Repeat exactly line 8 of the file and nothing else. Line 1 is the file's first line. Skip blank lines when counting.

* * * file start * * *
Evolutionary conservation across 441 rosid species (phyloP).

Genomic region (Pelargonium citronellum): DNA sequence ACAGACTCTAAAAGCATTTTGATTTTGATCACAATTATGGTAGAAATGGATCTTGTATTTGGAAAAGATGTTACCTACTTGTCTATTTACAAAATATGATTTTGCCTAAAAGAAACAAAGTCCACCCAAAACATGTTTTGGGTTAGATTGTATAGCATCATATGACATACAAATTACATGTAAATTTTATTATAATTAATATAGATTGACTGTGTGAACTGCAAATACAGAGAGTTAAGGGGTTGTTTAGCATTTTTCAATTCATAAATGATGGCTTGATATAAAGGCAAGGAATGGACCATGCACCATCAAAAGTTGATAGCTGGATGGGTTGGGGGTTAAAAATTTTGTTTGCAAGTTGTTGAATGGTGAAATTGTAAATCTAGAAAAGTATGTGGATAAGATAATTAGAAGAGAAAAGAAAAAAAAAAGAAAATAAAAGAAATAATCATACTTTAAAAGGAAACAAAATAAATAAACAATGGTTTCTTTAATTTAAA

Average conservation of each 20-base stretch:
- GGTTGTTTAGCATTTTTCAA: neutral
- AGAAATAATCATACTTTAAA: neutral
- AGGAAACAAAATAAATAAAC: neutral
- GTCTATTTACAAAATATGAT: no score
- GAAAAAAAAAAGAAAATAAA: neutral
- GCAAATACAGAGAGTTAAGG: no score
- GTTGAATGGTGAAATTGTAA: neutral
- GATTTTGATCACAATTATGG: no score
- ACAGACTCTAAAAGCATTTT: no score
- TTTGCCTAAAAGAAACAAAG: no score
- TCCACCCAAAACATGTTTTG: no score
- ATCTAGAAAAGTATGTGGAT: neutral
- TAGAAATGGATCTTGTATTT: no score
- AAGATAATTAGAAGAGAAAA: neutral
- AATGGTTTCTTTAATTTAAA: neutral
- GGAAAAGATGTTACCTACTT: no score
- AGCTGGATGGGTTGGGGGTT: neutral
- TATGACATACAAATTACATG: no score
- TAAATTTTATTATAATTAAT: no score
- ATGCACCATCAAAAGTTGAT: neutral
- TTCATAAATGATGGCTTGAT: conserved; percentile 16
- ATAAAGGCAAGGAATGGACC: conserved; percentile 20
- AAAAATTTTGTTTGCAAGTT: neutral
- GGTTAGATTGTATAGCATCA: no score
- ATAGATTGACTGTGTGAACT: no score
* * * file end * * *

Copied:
- GAAAAAAAAAAGAAAATAAA: neutral